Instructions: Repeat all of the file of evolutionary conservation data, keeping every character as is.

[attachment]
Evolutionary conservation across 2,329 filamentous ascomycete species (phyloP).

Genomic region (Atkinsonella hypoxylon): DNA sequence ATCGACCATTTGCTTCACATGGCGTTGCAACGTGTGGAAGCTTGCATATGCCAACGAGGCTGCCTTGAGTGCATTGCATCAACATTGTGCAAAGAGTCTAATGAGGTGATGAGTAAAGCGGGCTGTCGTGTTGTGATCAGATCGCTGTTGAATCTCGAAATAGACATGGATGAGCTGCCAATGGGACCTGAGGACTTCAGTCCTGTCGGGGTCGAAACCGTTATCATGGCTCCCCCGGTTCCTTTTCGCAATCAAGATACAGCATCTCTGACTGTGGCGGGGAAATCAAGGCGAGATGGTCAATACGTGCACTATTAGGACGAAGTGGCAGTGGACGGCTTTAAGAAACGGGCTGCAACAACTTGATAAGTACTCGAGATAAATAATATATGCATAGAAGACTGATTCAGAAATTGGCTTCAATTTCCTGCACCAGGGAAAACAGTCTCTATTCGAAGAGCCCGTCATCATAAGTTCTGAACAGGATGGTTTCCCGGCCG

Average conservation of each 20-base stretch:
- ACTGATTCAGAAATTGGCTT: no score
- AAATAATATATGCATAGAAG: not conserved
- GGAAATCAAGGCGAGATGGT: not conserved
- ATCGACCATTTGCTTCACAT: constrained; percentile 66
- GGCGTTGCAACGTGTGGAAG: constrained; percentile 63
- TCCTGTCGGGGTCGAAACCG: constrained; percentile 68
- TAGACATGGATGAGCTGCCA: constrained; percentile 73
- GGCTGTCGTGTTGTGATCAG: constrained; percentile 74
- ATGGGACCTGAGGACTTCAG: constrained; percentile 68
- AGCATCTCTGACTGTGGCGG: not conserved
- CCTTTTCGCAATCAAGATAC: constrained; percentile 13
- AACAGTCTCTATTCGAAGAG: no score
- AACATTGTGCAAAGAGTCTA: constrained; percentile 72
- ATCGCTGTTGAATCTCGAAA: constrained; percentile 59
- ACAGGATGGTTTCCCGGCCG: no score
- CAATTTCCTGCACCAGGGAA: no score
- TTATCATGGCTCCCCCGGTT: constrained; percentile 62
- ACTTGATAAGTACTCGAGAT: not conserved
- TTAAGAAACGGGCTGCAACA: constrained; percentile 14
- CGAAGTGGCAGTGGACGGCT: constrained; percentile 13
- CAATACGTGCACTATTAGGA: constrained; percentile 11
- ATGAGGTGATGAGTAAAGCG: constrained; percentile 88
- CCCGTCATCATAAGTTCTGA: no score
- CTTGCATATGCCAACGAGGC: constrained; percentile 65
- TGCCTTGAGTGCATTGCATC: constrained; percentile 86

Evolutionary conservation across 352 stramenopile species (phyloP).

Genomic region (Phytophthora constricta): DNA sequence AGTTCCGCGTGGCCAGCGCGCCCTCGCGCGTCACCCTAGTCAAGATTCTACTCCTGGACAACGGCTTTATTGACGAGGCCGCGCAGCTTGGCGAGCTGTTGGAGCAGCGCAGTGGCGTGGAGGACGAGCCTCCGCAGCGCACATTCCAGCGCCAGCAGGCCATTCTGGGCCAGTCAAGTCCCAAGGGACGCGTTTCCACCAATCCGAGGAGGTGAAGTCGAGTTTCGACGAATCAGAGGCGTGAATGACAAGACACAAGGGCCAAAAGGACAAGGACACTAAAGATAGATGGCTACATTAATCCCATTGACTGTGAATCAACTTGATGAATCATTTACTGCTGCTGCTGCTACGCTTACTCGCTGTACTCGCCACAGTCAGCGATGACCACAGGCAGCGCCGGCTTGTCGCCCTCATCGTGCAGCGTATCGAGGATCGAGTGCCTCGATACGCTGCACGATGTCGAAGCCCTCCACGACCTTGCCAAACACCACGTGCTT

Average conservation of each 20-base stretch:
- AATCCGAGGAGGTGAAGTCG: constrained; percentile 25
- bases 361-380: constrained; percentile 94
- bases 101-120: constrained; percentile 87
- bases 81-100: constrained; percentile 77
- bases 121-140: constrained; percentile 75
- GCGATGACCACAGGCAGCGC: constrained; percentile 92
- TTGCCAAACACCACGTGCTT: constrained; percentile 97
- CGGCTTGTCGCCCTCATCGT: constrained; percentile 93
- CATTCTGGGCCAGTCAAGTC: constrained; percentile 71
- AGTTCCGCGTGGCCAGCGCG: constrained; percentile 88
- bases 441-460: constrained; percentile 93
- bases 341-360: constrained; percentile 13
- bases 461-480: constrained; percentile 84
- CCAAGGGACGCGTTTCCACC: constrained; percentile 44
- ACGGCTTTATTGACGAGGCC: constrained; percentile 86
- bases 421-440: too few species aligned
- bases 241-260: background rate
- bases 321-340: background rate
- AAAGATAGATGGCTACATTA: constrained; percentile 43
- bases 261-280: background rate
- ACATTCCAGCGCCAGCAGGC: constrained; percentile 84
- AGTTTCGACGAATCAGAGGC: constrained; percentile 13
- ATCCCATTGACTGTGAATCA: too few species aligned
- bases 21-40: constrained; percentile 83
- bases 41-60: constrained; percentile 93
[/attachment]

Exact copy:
Evolutionary conservation across 2,329 filamentous ascomycete species (phyloP).

Genomic region (Atkinsonella hypoxylon): DNA sequence ATCGACCATTTGCTTCACATGGCGTTGCAACGTGTGGAAGCTTGCATATGCCAACGAGGCTGCCTTGAGTGCATTGCATCAACATTGTGCAAAGAGTCTAATGAGGTGATGAGTAAAGCGGGCTGTCGTGTTGTGATCAGATCGCTGTTGAATCTCGAAATAGACATGGATGAGCTGCCAATGGGACCTGAGGACTTCAGTCCTGTCGGGGTCGAAACCGTTATCATGGCTCCCCCGGTTCCTTTTCGCAATCAAGATACAGCATCTCTGACTGTGGCGGGGAAATCAAGGCGAGATGGTCAATACGTGCACTATTAGGACGAAGTGGCAGTGGACGGCTTTAAGAAACGGGCTGCAACAACTTGATAAGTACTCGAGATAAATAATATATGCATAGAAGACTGATTCAGAAATTGGCTTCAATTTCCTGCACCAGGGAAAACAGTCTCTATTCGAAGAGCCCGTCATCATAAGTTCTGAACAGGATGGTTTCCCGGCCG

Average conservation of each 20-base stretch:
- ACTGATTCAGAAATTGGCTT: no score
- AAATAATATATGCATAGAAG: not conserved
- GGAAATCAAGGCGAGATGGT: not conserved
- ATCGACCATTTGCTTCACAT: constrained; percentile 66
- GGCGTTGCAACGTGTGGAAG: constrained; percentile 63
- TCCTGTCGGGGTCGAAACCG: constrained; percentile 68
- TAGACATGGATGAGCTGCCA: constrained; percentile 73
- GGCTGTCGTGTTGTGATCAG: constrained; percentile 74
- ATGGGACCTGAGGACTTCAG: constrained; percentile 68
- AGCATCTCTGACTGTGGCGG: not conserved
- CCTTTTCGCAATCAAGATAC: constrained; percentile 13
- AACAGTCTCTATTCGAAGAG: no score
- AACATTGTGCAAAGAGTCTA: constrained; percentile 72
- ATCGCTGTTGAATCTCGAAA: constrained; percentile 59
- ACAGGATGGTTTCCCGGCCG: no score
- CAATTTCCTGCACCAGGGAA: no score
- TTATCATGGCTCCCCCGGTT: constrained; percentile 62
- ACTTGATAAGTACTCGAGAT: not conserved
- TTAAGAAACGGGCTGCAACA: constrained; percentile 14
- CGAAGTGGCAGTGGACGGCT: constrained; percentile 13
- CAATACGTGCACTATTAGGA: constrained; percentile 11
- ATGAGGTGATGAGTAAAGCG: constrained; percentile 88
- CCCGTCATCATAAGTTCTGA: no score
- CTTGCATATGCCAACGAGGC: constrained; percentile 65
- TGCCTTGAGTGCATTGCATC: constrained; percentile 86

Evolutionary conservation across 352 stramenopile species (phyloP).

Genomic region (Phytophthora constricta): DNA sequence AGTTCCGCGTGGCCAGCGCGCCCTCGCGCGTCACCCTAGTCAAGATTCTACTCCTGGACAACGGCTTTATTGACGAGGCCGCGCAGCTTGGCGAGCTGTTGGAGCAGCGCAGTGGCGTGGAGGACGAGCCTCCGCAGCGCACATTCCAGCGCCAGCAGGCCATTCTGGGCCAGTCAAGTCCCAAGGGACGCGTTTCCACCAATCCGAGGAGGTGAAGTCGAGTTTCGACGAATCAGAGGCGTGAATGACAAGACACAAGGGCCAAAAGGACAAGGACACTAAAGATAGATGGCTACATTAATCCCATTGACTGTGAATCAACTTGATGAATCATTTACTGCTGCTGCTGCTACGCTTACTCGCTGTACTCGCCACAGTCAGCGATGACCACAGGCAGCGCCGGCTTGTCGCCCTCATCGTGCAGCGTATCGAGGATCGAGTGCCTCGATACGCTGCACGATGTCGAAGCCCTCCACGACCTTGCCAAACACCACGTGCTT

Average conservation of each 20-base stretch:
- AATCCGAGGAGGTGAAGTCG: constrained; percentile 25
- bases 361-380: constrained; percentile 94
- bases 101-120: constrained; percentile 87
- bases 81-100: constrained; percentile 77
- bases 121-140: constrained; percentile 75
- GCGATGACCACAGGCAGCGC: constrained; percentile 92
- TTGCCAAACACCACGTGCTT: constrained; percentile 97
- CGGCTTGTCGCCCTCATCGT: constrained; percentile 93
- CATTCTGGGCCAGTCAAGTC: constrained; percentile 71
- AGTTCCGCGTGGCCAGCGCG: constrained; percentile 88
- bases 441-460: constrained; percentile 93
- bases 341-360: constrained; percentile 13
- bases 461-480: constrained; percentile 84
- CCAAGGGACGCGTTTCCACC: constrained; percentile 44
- ACGGCTTTATTGACGAGGCC: constrained; percentile 86
- bases 421-440: too few species aligned
- bases 241-260: background rate
- bases 321-340: background rate
- AAAGATAGATGGCTACATTA: constrained; percentile 43
- bases 261-280: background rate
- ACATTCCAGCGCCAGCAGGC: constrained; percentile 84
- AGTTTCGACGAATCAGAGGC: constrained; percentile 13
- ATCCCATTGACTGTGAATCA: too few species aligned
- bases 21-40: constrained; percentile 83
- bases 41-60: constrained; percentile 93